Fertilizing in planet-friendly ways | Jackson Free Press | Jackson, MS

Fertilizing in planet-friendly ways

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Now that you presumably have your organicgarden planted, whether in pots on an apartment balcony or a larger space, you will want to nurture it with fertilizers.

Contrary to what those promoting chemical farming may say, there's a big difference between synthetic and natural fertilizers. Ammonia-based synthetic fertilizers kill microorganisms in the soil, kill earthworms that keep it aerated and fertilized, burn plant roots, and destroy humus. They can also poison drinking water, kill lakes and are even largely responsible for the giant dead zone in the Gulf of Mexico where there is no oxygen.

In short, chemical fertilizers "kill" the soil and do damage to the planet, too.

It's no wonder that synthetic fertilizers are prohibited from certified organic farming.

Synthetic fertilizers have three main nutrients: nitrogen (N), phosphorous (P) and potassium (K). When you look on the side of the package, it will say something like 13-13-13, which is the NPK content. This formula will cause your plants to look really great, initially, but after a few years, your soil will be hardpan and, essentially, dead.

Beyond NPK, there are 17 essential nutrients that plants need for healthy growth. Natural fertilizers provide these trace elements. How can you tell if one is missing? Here is sample of deficiencies:

• Magnesium, discoloration of leaves;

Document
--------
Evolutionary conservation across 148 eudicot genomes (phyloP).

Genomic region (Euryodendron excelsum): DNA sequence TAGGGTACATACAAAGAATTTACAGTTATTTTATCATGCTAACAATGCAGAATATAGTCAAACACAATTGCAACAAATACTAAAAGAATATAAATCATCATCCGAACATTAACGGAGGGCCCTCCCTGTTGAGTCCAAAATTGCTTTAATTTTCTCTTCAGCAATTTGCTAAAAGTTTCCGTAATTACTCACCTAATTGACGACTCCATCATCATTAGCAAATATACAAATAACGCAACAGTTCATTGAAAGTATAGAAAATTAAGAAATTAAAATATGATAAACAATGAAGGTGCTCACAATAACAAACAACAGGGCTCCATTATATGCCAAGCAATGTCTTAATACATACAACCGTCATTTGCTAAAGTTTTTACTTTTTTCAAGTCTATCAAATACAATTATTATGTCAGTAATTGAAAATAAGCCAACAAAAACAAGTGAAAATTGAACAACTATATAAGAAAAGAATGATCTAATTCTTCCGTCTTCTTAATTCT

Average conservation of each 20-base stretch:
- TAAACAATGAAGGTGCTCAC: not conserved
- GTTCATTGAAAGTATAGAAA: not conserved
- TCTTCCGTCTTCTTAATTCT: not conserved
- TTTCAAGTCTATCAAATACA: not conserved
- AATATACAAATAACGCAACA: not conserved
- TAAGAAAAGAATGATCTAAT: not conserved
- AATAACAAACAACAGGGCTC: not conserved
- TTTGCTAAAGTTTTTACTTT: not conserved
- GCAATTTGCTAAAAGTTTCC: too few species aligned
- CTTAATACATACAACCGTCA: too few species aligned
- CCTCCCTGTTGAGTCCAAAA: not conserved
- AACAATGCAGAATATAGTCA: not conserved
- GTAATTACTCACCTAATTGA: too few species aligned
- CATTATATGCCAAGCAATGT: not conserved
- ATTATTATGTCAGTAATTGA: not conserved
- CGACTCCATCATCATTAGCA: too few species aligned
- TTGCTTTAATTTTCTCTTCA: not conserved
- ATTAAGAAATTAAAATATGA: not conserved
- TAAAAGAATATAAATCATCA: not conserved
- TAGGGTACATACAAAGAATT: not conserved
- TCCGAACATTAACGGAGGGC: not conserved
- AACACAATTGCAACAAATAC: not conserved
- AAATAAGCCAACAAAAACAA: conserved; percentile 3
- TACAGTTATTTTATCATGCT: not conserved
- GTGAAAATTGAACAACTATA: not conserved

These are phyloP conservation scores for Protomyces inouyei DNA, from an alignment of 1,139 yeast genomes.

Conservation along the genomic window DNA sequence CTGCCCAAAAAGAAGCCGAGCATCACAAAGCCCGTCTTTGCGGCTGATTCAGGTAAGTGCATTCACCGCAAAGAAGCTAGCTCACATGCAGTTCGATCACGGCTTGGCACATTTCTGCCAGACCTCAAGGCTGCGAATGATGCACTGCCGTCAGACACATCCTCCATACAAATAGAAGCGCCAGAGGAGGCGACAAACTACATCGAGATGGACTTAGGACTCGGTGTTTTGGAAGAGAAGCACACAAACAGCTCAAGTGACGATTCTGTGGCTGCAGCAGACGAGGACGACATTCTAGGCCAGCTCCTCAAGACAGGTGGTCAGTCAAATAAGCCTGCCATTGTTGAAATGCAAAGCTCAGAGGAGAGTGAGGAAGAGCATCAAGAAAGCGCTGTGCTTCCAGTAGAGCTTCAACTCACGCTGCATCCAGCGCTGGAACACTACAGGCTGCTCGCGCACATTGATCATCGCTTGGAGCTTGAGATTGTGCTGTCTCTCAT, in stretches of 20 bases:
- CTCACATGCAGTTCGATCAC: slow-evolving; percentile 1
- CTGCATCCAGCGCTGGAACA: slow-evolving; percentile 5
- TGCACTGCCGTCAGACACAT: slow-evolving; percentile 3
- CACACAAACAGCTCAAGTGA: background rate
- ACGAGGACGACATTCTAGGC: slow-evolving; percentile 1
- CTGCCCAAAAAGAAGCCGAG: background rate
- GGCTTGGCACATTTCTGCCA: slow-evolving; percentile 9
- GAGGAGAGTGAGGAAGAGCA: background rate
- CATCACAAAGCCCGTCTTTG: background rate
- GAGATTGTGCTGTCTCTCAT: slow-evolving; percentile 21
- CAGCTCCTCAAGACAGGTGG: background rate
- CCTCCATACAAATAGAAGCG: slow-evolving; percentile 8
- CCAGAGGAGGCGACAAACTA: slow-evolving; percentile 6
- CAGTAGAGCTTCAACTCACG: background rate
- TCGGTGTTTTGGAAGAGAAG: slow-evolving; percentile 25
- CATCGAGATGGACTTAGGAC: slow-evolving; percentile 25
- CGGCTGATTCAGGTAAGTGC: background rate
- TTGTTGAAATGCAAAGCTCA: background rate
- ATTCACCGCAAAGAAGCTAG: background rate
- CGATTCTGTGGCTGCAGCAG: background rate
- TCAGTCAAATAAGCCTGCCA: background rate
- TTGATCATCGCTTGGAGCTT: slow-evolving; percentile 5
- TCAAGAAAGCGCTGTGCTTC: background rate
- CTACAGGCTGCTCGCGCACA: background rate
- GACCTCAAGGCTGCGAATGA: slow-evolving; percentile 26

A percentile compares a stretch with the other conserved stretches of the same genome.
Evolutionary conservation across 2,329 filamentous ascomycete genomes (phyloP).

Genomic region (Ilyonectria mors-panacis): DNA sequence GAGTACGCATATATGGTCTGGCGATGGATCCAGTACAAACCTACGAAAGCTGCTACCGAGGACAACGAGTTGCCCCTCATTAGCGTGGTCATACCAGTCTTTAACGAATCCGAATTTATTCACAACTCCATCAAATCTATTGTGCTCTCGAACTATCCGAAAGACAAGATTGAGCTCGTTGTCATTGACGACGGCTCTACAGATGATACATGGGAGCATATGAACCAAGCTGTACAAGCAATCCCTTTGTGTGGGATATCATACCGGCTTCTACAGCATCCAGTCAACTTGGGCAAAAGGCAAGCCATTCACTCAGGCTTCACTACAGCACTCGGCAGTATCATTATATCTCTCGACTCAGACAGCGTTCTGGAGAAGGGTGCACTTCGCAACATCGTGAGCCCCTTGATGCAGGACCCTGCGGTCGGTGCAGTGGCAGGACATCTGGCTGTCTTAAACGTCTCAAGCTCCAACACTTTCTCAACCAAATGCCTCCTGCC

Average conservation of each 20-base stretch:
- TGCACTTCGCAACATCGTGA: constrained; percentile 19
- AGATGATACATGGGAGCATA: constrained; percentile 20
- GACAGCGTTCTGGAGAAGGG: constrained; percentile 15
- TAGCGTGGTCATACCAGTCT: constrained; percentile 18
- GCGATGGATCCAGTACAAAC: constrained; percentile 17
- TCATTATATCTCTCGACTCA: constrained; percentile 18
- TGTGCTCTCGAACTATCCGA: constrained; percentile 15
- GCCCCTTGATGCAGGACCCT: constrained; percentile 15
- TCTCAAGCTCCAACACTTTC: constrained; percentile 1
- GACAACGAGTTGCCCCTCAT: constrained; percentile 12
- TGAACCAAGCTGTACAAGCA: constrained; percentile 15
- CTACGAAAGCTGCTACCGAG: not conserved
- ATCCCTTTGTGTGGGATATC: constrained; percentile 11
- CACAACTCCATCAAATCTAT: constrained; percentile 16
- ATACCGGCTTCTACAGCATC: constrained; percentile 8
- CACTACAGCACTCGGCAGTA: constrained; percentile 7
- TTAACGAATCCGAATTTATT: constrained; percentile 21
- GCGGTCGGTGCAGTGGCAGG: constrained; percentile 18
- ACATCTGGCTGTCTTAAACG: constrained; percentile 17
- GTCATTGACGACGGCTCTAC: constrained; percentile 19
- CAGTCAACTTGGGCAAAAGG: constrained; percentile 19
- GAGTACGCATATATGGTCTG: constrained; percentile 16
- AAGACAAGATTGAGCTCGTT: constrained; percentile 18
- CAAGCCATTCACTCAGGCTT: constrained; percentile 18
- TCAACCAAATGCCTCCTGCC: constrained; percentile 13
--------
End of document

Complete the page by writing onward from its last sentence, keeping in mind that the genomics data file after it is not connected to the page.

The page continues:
• Calcium, plant growth stops, blossom end rot;
• Sulfur, light greenish or yellowish;
• Zinc, thin, yellow leaves;
• Copper, wilting.

So, how do you fertilize your garden organically? Easy. For the long term, you can start by composting. Save anything but meat from your table, such as eggshells, vegetable scraps, fruit peels, coffee grounds and tea leaves.

You can compost these items in a pile outdoors, keeping it turned occasionally, or in a "spin" composter. After 60 to 90 days, it will be dark and crumbly and ready to add to the garden. Your garden is a growing medium and you want to treat it as a living being, nurturing it along. Increase and replace its fertility gradually, as it loses fertility by providing you with food.

So True!
Nice T-shirt I saw for sale at the Fair Trade Store in Fondren at Rainbow Plaza: "Gardening is cheaper than therapy, and you get tomatoes."

Chef to Plate
The High Noon Café in Rainbow Plaza is sporting notices that it supports the Gluten Intolerance Group of North America in its efforts to educate the public about food allergies. For more info, visit gluten.net.

Got an APP for That?
• Mother Earth News has a Grow Planner iPad App for $9.99 to help people plan their vegetable gardens, including specific crops for their regions and helpful rotations. Go to motherearthnews.com to download it.

• Want to know what chemicals are in your food? The Pesticide Action Network has a handy dandy online tool for that. Just click on the meat, fruit or vegetable item and it will tell you. Find it at http://www.whatsonmyfood.org

Jim PathFinder Ewing is the author of five books on energy medicine and eco-spirituality (Findhorn Press) published in English, French, German, Russian and Japanese. His next book, to be published in the fall, is titled "Conscious Food: Sustainable Growth, Spiritual Eating." Find Jim on Facebook, follow him @edibleprayers or visit http://www.blueskywaters.com.

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